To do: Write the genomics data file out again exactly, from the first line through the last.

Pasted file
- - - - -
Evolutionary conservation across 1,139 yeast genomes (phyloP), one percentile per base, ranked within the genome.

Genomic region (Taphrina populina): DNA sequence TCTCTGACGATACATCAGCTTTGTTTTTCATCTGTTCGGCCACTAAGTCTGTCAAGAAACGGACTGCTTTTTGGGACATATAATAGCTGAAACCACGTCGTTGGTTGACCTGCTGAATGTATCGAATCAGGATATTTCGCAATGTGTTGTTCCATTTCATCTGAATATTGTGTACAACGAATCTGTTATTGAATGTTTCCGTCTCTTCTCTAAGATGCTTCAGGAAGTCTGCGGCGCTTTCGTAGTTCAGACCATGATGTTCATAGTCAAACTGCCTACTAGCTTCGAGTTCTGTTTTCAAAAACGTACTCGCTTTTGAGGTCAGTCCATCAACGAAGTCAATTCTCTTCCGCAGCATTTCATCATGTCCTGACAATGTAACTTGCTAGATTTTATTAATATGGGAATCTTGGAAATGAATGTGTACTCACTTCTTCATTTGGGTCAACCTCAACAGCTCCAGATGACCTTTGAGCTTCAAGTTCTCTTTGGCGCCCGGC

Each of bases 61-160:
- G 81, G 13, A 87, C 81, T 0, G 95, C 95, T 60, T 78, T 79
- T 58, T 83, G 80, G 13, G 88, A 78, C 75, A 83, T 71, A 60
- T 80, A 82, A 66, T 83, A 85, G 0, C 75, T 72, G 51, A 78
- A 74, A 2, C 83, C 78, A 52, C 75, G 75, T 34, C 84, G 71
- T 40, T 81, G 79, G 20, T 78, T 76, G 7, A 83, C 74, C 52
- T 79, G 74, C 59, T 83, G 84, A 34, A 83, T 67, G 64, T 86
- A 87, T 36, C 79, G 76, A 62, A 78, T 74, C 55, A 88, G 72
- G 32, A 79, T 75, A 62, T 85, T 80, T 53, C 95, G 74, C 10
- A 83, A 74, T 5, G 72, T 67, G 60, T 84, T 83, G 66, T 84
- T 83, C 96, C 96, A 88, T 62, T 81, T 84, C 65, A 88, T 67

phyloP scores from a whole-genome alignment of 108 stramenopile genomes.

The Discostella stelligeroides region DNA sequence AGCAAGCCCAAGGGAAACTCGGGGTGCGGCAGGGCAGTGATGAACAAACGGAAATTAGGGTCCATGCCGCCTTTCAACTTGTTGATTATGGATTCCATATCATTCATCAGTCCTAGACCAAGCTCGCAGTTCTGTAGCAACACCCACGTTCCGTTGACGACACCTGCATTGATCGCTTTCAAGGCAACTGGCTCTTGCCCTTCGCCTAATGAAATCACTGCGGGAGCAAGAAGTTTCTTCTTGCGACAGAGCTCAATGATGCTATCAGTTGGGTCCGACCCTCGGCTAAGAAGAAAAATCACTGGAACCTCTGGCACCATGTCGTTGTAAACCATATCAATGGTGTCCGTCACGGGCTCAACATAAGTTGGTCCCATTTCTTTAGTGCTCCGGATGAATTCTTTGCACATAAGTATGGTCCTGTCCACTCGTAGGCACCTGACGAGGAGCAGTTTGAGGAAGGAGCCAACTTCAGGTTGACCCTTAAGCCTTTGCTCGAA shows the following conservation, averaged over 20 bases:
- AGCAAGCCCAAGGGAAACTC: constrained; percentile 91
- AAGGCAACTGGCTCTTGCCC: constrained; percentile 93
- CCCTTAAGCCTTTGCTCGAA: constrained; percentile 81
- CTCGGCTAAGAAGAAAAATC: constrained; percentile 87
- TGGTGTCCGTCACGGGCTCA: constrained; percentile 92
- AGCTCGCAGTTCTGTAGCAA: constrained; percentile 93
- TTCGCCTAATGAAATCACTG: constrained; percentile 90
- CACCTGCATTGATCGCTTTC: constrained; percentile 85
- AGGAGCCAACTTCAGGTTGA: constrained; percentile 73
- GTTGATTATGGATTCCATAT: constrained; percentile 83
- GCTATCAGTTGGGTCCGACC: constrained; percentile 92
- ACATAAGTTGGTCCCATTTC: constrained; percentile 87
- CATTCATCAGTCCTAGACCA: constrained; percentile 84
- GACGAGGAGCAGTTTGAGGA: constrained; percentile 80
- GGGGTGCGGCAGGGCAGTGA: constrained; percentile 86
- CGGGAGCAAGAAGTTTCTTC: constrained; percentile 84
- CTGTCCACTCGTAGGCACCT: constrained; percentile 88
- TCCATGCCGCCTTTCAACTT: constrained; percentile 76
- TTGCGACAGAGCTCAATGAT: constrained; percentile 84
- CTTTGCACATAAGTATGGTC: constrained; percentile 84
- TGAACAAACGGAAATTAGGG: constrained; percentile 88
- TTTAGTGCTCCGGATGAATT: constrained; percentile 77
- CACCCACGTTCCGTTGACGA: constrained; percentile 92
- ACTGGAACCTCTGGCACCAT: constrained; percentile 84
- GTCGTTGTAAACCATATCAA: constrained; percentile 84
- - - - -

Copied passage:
Evolutionary conservation across 1,139 yeast genomes (phyloP), one percentile per base, ranked within the genome.

Genomic region (Taphrina populina): DNA sequence TCTCTGACGATACATCAGCTTTGTTTTTCATCTGTTCGGCCACTAAGTCTGTCAAGAAACGGACTGCTTTTTGGGACATATAATAGCTGAAACCACGTCGTTGGTTGACCTGCTGAATGTATCGAATCAGGATATTTCGCAATGTGTTGTTCCATTTCATCTGAATATTGTGTACAACGAATCTGTTATTGAATGTTTCCGTCTCTTCTCTAAGATGCTTCAGGAAGTCTGCGGCGCTTTCGTAGTTCAGACCATGATGTTCATAGTCAAACTGCCTACTAGCTTCGAGTTCTGTTTTCAAAAACGTACTCGCTTTTGAGGTCAGTCCATCAACGAAGTCAATTCTCTTCCGCAGCATTTCATCATGTCCTGACAATGTAACTTGCTAGATTTTATTAATATGGGAATCTTGGAAATGAATGTGTACTCACTTCTTCATTTGGGTCAACCTCAACAGCTCCAGATGACCTTTGAGCTTCAAGTTCTCTTTGGCGCCCGGC

Each of bases 61-160:
- G 81, G 13, A 87, C 81, T 0, G 95, C 95, T 60, T 78, T 79
- T 58, T 83, G 80, G 13, G 88, A 78, C 75, A 83, T 71, A 60
- T 80, A 82, A 66, T 83, A 85, G 0, C 75, T 72, G 51, A 78
- A 74, A 2, C 83, C 78, A 52, C 75, G 75, T 34, C 84, G 71
- T 40, T 81, G 79, G 20, T 78, T 76, G 7, A 83, C 74, C 52
- T 79, G 74, C 59, T 83, G 84, A 34, A 83, T 67, G 64, T 86
- A 87, T 36, C 79, G 76, A 62, A 78, T 74, C 55, A 88, G 72
- G 32, A 79, T 75, A 62, T 85, T 80, T 53, C 95, G 74, C 10
- A 83, A 74, T 5, G 72, T 67, G 60, T 84, T 83, G 66, T 84
- T 83, C 96, C 96, A 88, T 62, T 81, T 84, C 65, A 88, T 67

phyloP scores from a whole-genome alignment of 108 stramenopile genomes.

The Discostella stelligeroides region DNA sequence AGCAAGCCCAAGGGAAACTCGGGGTGCGGCAGGGCAGTGATGAACAAACGGAAATTAGGGTCCATGCCGCCTTTCAACTTGTTGATTATGGATTCCATATCATTCATCAGTCCTAGACCAAGCTCGCAGTTCTGTAGCAACACCCACGTTCCGTTGACGACACCTGCATTGATCGCTTTCAAGGCAACTGGCTCTTGCCCTTCGCCTAATGAAATCACTGCGGGAGCAAGAAGTTTCTTCTTGCGACAGAGCTCAATGATGCTATCAGTTGGGTCCGACCCTCGGCTAAGAAGAAAAATCACTGGAACCTCTGGCACCATGTCGTTGTAAACCATATCAATGGTGTCCGTCACGGGCTCAACATAAGTTGGTCCCATTTCTTTAGTGCTCCGGATGAATTCTTTGCACATAAGTATGGTCCTGTCCACTCGTAGGCACCTGACGAGGAGCAGTTTGAGGAAGGAGCCAACTTCAGGTTGACCCTTAAGCCTTTGCTCGAA shows the following conservation, averaged over 20 bases:
- AGCAAGCCCAAGGGAAACTC: constrained; percentile 91
- AAGGCAACTGGCTCTTGCCC: constrained; percentile 93
- CCCTTAAGCCTTTGCTCGAA: constrained; percentile 81
- CTCGGCTAAGAAGAAAAATC: constrained; percentile 87
- TGGTGTCCGTCACGGGCTCA: constrained; percentile 92
- AGCTCGCAGTTCTGTAGCAA: constrained; percentile 93
- TTCGCCTAATGAAATCACTG: constrained; percentile 90
- CACCTGCATTGATCGCTTTC: constrained; percentile 85
- AGGAGCCAACTTCAGGTTGA: constrained; percentile 73
- GTTGATTATGGATTCCATAT: constrained; percentile 83
- GCTATCAGTTGGGTCCGACC: constrained; percentile 92
- ACATAAGTTGGTCCCATTTC: constrained; percentile 87
- CATTCATCAGTCCTAGACCA: constrained; percentile 84
- GACGAGGAGCAGTTTGAGGA: constrained; percentile 80
- GGGGTGCGGCAGGGCAGTGA: constrained; percentile 86
- CGGGAGCAAGAAGTTTCTTC: constrained; percentile 84
- CTGTCCACTCGTAGGCACCT: constrained; percentile 88
- TCCATGCCGCCTTTCAACTT: constrained; percentile 76
- TTGCGACAGAGCTCAATGAT: constrained; percentile 84
- CTTTGCACATAAGTATGGTC: constrained; percentile 84
- TGAACAAACGGAAATTAGGG: constrained; percentile 88
- TTTAGTGCTCCGGATGAATT: constrained; percentile 77
- CACCCACGTTCCGTTGACGA: constrained; percentile 92
- ACTGGAACCTCTGGCACCAT: constrained; percentile 84
- GTCGTTGTAAACCATATCAA: constrained; percentile 84